We live in an age where passwords and PIN-codes are everywhere. Phones, computers, email accounts, government services, bills and utilities, apps, bank accounts and dozens more. All need and expect some form of password. Here’s a cautionary tale for what might happen if you forget one.
Since the year dot, many many aeons ago (back in the 1980’s, I mean), passwords were invented for electronic ‘stuff’ to keep out people who shouldn’t get in. Keeping private things private. Keeping national secrets secret. Keeping unique technologies unique.
There are a few password strategies around on how to create and manage strong (ie. unguessable) passwords. Very often, you will find that these strategies can be challenged or even come unstuck in the face of Password Rules. Every system, every organisation, can create their own Password Rule and it’s highly likely you’ve encountered them – for example, your password must contain at least 8 characters, and in those 8 there must be both letters and numbers and at least one capital letter. Some password rules require one or more “special characters” such as $, & or %.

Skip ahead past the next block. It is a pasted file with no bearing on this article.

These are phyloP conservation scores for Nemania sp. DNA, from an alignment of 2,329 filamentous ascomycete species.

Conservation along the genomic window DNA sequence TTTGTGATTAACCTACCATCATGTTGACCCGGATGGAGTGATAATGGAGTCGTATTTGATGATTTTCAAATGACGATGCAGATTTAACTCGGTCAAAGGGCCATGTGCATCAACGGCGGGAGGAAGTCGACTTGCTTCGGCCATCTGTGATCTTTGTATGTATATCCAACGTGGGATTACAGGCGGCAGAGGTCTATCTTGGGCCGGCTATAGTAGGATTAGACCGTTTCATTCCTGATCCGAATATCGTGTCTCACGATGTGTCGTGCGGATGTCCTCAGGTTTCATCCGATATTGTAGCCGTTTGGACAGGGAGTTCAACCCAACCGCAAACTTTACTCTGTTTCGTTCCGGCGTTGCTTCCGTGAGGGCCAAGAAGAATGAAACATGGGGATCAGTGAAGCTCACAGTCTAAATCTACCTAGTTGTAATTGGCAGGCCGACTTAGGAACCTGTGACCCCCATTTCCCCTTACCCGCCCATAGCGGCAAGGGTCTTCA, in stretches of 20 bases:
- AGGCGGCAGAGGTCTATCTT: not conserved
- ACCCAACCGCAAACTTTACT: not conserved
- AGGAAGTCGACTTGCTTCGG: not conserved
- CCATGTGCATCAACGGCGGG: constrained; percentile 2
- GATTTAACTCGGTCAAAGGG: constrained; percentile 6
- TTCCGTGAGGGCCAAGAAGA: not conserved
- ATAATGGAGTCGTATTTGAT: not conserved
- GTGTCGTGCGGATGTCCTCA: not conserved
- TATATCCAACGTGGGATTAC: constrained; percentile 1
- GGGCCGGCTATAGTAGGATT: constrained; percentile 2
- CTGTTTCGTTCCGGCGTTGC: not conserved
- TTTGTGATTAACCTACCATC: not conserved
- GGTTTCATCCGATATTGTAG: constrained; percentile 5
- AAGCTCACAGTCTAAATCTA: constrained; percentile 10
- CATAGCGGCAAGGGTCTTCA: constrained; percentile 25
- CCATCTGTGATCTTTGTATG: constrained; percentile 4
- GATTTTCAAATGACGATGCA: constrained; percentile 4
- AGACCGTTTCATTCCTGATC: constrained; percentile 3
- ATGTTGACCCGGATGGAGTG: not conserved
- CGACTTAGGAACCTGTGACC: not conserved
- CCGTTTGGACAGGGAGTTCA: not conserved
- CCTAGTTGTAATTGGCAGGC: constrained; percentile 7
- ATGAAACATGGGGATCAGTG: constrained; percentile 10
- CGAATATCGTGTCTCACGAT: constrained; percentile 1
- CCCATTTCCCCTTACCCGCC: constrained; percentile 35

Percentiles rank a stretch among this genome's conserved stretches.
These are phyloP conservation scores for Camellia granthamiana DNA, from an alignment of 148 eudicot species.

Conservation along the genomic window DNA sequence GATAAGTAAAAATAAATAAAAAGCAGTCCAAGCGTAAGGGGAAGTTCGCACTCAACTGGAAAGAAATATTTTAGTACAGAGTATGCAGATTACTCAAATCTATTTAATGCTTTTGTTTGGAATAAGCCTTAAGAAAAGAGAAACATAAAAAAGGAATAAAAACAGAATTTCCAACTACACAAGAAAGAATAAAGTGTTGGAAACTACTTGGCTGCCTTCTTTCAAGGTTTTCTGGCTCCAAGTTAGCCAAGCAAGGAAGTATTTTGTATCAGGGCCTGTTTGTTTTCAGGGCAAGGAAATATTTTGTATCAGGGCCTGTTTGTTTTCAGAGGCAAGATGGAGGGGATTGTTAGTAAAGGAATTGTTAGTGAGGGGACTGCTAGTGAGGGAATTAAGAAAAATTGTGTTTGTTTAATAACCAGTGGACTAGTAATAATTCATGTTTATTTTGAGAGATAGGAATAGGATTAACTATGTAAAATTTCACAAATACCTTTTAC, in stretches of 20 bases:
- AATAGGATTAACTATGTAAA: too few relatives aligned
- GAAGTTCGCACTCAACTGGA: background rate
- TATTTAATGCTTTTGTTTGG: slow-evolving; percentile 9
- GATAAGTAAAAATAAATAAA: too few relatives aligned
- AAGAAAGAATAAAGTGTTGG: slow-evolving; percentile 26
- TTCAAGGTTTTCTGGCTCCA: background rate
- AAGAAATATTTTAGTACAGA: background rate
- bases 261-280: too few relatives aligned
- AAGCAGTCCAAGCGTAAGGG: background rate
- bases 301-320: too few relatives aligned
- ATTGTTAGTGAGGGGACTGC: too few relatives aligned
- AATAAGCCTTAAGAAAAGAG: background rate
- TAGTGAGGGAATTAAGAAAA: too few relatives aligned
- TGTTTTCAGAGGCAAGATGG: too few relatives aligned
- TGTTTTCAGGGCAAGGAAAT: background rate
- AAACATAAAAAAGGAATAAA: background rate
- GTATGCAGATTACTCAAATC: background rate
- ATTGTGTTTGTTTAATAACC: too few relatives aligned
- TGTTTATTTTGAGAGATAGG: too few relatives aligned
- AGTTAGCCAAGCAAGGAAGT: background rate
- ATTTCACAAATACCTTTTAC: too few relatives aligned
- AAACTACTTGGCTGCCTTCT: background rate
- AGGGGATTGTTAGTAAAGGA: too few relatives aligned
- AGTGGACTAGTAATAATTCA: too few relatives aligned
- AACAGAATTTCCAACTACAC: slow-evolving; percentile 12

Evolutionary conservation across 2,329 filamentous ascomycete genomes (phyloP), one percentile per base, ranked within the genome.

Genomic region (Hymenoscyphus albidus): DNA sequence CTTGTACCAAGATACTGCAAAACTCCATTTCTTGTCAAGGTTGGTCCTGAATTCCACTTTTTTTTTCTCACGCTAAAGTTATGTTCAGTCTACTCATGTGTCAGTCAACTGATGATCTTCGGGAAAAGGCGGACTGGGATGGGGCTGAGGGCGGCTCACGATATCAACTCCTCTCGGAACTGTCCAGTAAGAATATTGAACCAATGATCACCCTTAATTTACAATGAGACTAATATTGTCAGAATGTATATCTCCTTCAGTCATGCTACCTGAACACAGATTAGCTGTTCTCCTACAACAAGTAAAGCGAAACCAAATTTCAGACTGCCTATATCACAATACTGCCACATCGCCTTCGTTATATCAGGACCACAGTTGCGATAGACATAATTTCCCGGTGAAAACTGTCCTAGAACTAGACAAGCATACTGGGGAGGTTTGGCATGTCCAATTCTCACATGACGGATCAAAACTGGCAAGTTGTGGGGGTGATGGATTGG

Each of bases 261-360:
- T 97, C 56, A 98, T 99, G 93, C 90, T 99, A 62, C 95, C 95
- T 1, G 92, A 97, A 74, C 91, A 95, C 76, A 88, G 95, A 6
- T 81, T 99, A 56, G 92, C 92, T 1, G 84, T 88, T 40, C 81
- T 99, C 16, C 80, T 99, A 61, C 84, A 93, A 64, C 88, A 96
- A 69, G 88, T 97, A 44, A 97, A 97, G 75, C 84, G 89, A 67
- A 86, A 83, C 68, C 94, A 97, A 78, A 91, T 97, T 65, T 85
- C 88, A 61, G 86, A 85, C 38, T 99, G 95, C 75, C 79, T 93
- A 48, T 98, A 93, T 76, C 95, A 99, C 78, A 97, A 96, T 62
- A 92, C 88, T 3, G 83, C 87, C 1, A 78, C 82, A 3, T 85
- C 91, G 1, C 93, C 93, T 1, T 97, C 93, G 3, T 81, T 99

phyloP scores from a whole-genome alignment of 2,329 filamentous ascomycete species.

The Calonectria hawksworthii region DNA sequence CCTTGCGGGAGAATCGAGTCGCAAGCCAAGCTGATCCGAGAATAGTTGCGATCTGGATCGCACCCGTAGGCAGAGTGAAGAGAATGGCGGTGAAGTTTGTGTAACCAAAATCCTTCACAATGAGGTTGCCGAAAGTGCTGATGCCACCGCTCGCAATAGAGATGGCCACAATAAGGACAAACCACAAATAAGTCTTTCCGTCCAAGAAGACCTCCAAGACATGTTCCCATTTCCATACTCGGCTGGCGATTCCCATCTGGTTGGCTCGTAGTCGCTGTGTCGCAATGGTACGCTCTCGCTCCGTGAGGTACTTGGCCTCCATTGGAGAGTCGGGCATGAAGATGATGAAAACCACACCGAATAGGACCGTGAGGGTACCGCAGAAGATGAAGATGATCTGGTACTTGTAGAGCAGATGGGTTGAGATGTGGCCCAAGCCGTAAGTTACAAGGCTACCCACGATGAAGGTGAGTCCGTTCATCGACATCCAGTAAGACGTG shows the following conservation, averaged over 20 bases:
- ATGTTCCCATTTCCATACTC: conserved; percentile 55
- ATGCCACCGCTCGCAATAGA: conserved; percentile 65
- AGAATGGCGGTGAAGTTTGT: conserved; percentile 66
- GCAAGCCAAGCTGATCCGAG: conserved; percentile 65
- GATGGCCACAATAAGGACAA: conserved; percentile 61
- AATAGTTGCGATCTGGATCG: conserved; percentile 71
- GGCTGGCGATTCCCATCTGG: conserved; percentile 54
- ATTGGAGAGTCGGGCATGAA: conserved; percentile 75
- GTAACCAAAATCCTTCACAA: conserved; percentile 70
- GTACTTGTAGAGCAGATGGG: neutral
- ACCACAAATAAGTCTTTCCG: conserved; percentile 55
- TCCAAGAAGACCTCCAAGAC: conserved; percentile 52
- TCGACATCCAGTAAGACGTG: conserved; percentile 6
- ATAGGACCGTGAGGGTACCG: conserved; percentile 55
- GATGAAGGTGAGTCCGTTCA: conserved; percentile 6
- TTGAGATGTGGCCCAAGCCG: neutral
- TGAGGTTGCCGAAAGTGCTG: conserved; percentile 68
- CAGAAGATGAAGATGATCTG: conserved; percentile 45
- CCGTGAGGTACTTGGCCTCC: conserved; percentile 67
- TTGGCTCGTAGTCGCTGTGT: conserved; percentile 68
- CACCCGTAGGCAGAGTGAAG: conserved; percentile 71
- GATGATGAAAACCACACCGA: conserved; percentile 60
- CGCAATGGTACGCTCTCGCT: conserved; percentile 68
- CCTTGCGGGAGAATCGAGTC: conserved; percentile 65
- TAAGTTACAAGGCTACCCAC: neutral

So we end up with a grab-bag of different passwords whether we like it or not.
What happens when we forget one? A classic example is the password to a GMail account. You created an email account using Google’s free GMail service years ago, put in a password that matched their Password Rule at the time. You added that email into your smartphone and tablet, using their quick-and-easy tools to do so. Then you happily started using the email account.
Of course, you never had to put in that password again. Your computer, your phone, your tablet all remember it for you. Or better yet, if you’re like me you have a password manager app that remembers on your behalf, so you can have a ridiculous password that you don’t even know anyway (and couldn’t reveal even under torture or hypnosis!).